At the recent IEEE International Engineering Management Conference (IEMC 2007) held near Austin, Pike Powers of Fulbright Jaworski, Ben Streetman of The University of Texas, Laura Kilcrease of Triton Ventures and Jerry Wagner of the University of Nebraska at Omaha were recognized for their individual contributions impacting business development, venture funding and job creation in Central Texas.
In the late 60s and early 70s Austin and Central Texas began a march toward becoming a widely recognized center for high technology creation and entrepreneurial activity. The confluence of four major influences moving in parallel – government, academia, venture capital, and entrepreneurship – resulted in the creation of one of the nation’s leading centers of creativity and technology. Each of the honorees played an important role in the four areas of influence which served to develop Central Texas’ reputation as a Technology Center.
General Information about the conference can be found at IEMC07.org.
Pike Powers was described in a recent article in the Austin American-Statesman as “perhaps the leading rainmaker for Central Texas, a catalytic force in helping build the region’s high tech foundation.” Since opening Fulbright & Jaworski’s Austin office in 1978 and his subsequent service to Texas governors, Powers advanced the region’s high tech, information and entrepreneurial economy by mobilizing a rapidly growing high tech community to create a business, civic and philanthropic network. Mr. Powers led recruiting efforts that dramatically increased the pool of technical talent in the area, including helping bring two important high tech consortia – MCC, the Microelectronics & Computer Technology Corp., and SEMATECH – to Austin in the 1980s. He was instrumental in recruiting major high tech employers: 3M in 1984, Applied Materials in 1991, and Samsung Electronics’ second chip factory that recently opened in Northeast Austin. He also was a key strategist and crucial backer of Governor Perry’s Texas Enterprise Fund and the Texas Emerging Technology Fund. He is currently a top strategist for the Texas Alliance for Nanoelectronics, a group of colleges, research institutions, and high tech companies that have pledged to collaborate on advanced research efforts in a cutting edge field.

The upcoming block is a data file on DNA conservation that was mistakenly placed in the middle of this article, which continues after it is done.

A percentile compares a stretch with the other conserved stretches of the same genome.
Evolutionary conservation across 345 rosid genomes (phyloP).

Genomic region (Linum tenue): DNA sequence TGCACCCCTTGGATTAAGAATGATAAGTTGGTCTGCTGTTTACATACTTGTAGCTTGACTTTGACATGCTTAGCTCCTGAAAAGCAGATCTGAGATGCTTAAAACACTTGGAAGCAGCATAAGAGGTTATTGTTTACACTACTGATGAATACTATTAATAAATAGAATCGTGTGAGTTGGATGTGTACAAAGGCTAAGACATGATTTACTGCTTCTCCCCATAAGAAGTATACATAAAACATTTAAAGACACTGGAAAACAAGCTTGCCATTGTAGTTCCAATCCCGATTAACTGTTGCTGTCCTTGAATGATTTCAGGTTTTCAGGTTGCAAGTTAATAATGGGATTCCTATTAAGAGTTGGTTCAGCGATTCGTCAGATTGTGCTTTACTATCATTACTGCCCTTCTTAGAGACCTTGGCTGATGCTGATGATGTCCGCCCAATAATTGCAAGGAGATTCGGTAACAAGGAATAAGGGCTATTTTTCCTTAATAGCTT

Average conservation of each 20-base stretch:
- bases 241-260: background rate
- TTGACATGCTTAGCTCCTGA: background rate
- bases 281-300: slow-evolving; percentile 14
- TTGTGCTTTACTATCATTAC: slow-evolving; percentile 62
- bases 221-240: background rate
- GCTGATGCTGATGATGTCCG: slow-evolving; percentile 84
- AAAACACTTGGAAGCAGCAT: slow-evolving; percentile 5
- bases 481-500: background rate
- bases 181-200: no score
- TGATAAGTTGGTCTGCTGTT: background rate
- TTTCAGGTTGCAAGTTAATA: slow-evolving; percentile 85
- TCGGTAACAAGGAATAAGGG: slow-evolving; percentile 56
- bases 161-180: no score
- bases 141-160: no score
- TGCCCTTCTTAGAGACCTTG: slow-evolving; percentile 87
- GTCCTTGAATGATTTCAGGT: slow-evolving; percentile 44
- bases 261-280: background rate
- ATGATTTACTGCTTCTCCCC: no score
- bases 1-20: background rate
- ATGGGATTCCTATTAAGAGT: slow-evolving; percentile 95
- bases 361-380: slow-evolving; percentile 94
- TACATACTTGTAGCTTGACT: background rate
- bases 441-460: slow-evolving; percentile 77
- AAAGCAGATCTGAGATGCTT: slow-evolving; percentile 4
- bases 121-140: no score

Ben Streetman is Dean of the Cockrell School of Engineering at The University of Texas at Austin. His leadership has contributed a steady flow of intellectual talent to the Central Texas high tech community while leading the Cockrell School of Engineering to international prominence. Dr. Streetman holds the Dula D. Cockrell Centennial Chair in Engineering, is a Professor of Electrical and Computer Engineering, and was the founding Director of the Microelectronics Research Center. He is a Fellow of the IEEE and has received numerous awards for teaching, including the Frederick Emmons Terman Medal of the American Society for Engineering Education and the Education Medal of the IEEE. He was elected to membership in the National Academy of Engineering, was chosen as one of the 12 first Fellows of the Electrochemical Society, and was elected to the American Academy of Arts and Sciences. He is a member of the Board of Directors for National Instruments and is a former director of Global Marine and Zix Corp. He is the author of the book SOLID STATE ELECTRONIC DEVICES (Prentice Hall), which is widely used and has been translated into Japanese, Korean, Chinese and Polish. He has published more than 290 articles in the technical literature.